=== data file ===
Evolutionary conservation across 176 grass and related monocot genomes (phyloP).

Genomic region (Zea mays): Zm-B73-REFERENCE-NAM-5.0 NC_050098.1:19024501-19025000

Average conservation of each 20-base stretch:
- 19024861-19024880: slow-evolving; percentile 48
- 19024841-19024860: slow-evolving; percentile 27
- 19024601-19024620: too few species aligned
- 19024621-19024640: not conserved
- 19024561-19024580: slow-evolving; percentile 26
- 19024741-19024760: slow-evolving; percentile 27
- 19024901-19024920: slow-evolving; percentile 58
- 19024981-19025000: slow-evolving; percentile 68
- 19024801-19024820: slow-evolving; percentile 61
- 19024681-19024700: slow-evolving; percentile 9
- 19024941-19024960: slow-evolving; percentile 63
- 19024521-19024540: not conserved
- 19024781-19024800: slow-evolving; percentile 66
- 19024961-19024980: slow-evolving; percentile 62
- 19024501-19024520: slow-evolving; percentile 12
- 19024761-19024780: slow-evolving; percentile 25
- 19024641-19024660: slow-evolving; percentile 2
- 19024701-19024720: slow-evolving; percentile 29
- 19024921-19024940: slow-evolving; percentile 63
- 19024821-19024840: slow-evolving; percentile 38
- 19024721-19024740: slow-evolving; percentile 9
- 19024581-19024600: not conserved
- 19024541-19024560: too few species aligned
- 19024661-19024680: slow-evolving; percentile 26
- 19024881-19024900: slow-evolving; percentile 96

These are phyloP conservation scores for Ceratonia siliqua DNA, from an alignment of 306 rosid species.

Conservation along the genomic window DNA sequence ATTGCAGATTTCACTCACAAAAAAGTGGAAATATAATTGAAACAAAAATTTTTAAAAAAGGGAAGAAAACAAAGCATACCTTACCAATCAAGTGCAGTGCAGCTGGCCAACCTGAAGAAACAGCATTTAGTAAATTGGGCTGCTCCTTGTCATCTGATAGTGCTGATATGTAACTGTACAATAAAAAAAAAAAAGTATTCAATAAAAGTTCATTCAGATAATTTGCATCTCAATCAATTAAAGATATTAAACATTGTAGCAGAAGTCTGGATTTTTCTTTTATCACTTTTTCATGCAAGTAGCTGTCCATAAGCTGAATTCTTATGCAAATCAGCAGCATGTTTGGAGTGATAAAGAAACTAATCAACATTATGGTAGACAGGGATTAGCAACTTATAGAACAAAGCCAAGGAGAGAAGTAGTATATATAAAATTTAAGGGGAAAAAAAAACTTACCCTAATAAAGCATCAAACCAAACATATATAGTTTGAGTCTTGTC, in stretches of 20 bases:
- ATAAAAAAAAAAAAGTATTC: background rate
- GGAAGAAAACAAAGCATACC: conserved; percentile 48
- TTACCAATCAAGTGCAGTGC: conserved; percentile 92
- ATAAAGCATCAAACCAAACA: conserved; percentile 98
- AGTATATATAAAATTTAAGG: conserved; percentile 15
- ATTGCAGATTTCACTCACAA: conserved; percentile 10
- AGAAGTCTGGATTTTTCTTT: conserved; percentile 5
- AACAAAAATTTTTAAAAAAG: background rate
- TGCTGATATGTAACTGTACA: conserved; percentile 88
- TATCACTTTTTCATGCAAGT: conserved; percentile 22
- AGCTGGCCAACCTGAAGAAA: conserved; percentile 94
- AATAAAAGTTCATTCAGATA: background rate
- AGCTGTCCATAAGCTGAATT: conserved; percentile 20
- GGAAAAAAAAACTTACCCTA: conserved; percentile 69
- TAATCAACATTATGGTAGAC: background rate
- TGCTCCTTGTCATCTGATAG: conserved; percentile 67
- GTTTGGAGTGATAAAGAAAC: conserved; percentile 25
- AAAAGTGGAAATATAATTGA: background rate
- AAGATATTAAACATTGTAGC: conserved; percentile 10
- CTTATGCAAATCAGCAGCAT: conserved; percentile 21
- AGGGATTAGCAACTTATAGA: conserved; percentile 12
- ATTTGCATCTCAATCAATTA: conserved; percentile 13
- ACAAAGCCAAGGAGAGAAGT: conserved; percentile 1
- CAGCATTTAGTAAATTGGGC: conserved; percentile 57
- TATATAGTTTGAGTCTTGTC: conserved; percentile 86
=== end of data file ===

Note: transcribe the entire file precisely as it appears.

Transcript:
Evolutionary conservation across 176 grass and related monocot genomes (phyloP).

Genomic region (Zea mays): Zm-B73-REFERENCE-NAM-5.0 NC_050098.1:19024501-19025000

Average conservation of each 20-base stretch:
- 19024861-19024880: slow-evolving; percentile 48
- 19024841-19024860: slow-evolving; percentile 27
- 19024601-19024620: too few species aligned
- 19024621-19024640: not conserved
- 19024561-19024580: slow-evolving; percentile 26
- 19024741-19024760: slow-evolving; percentile 27
- 19024901-19024920: slow-evolving; percentile 58
- 19024981-19025000: slow-evolving; percentile 68
- 19024801-19024820: slow-evolving; percentile 61
- 19024681-19024700: slow-evolving; percentile 9
- 19024941-19024960: slow-evolving; percentile 63
- 19024521-19024540: not conserved
- 19024781-19024800: slow-evolving; percentile 66
- 19024961-19024980: slow-evolving; percentile 62
- 19024501-19024520: slow-evolving; percentile 12
- 19024761-19024780: slow-evolving; percentile 25
- 19024641-19024660: slow-evolving; percentile 2
- 19024701-19024720: slow-evolving; percentile 29
- 19024921-19024940: slow-evolving; percentile 63
- 19024821-19024840: slow-evolving; percentile 38
- 19024721-19024740: slow-evolving; percentile 9
- 19024581-19024600: not conserved
- 19024541-19024560: too few species aligned
- 19024661-19024680: slow-evolving; percentile 26
- 19024881-19024900: slow-evolving; percentile 96

These are phyloP conservation scores for Ceratonia siliqua DNA, from an alignment of 306 rosid species.

Conservation along the genomic window DNA sequence ATTGCAGATTTCACTCACAAAAAAGTGGAAATATAATTGAAACAAAAATTTTTAAAAAAGGGAAGAAAACAAAGCATACCTTACCAATCAAGTGCAGTGCAGCTGGCCAACCTGAAGAAACAGCATTTAGTAAATTGGGCTGCTCCTTGTCATCTGATAGTGCTGATATGTAACTGTACAATAAAAAAAAAAAAGTATTCAATAAAAGTTCATTCAGATAATTTGCATCTCAATCAATTAAAGATATTAAACATTGTAGCAGAAGTCTGGATTTTTCTTTTATCACTTTTTCATGCAAGTAGCTGTCCATAAGCTGAATTCTTATGCAAATCAGCAGCATGTTTGGAGTGATAAAGAAACTAATCAACATTATGGTAGACAGGGATTAGCAACTTATAGAACAAAGCCAAGGAGAGAAGTAGTATATATAAAATTTAAGGGGAAAAAAAAACTTACCCTAATAAAGCATCAAACCAAACATATATAGTTTGAGTCTTGTC, in stretches of 20 bases:
- ATAAAAAAAAAAAAGTATTC: background rate
- GGAAGAAAACAAAGCATACC: conserved; percentile 48
- TTACCAATCAAGTGCAGTGC: conserved; percentile 92
- ATAAAGCATCAAACCAAACA: conserved; percentile 98
- AGTATATATAAAATTTAAGG: conserved; percentile 15
- ATTGCAGATTTCACTCACAA: conserved; percentile 10
- AGAAGTCTGGATTTTTCTTT: conserved; percentile 5
- AACAAAAATTTTTAAAAAAG: background rate
- TGCTGATATGTAACTGTACA: conserved; percentile 88
- TATCACTTTTTCATGCAAGT: conserved; percentile 22
- AGCTGGCCAACCTGAAGAAA: conserved; percentile 94
- AATAAAAGTTCATTCAGATA: background rate
- AGCTGTCCATAAGCTGAATT: conserved; percentile 20
- GGAAAAAAAAACTTACCCTA: conserved; percentile 69
- TAATCAACATTATGGTAGAC: background rate
- TGCTCCTTGTCATCTGATAG: conserved; percentile 67
- GTTTGGAGTGATAAAGAAAC: conserved; percentile 25
- AAAAGTGGAAATATAATTGA: background rate
- AAGATATTAAACATTGTAGC: conserved; percentile 10
- CTTATGCAAATCAGCAGCAT: conserved; percentile 21
- AGGGATTAGCAACTTATAGA: conserved; percentile 12
- ATTTGCATCTCAATCAATTA: conserved; percentile 13
- ACAAAGCCAAGGAGAGAAGT: conserved; percentile 1
- CAGCATTTAGTAAATTGGGC: conserved; percentile 57
- TATATAGTTTGAGTCTTGTC: conserved; percentile 86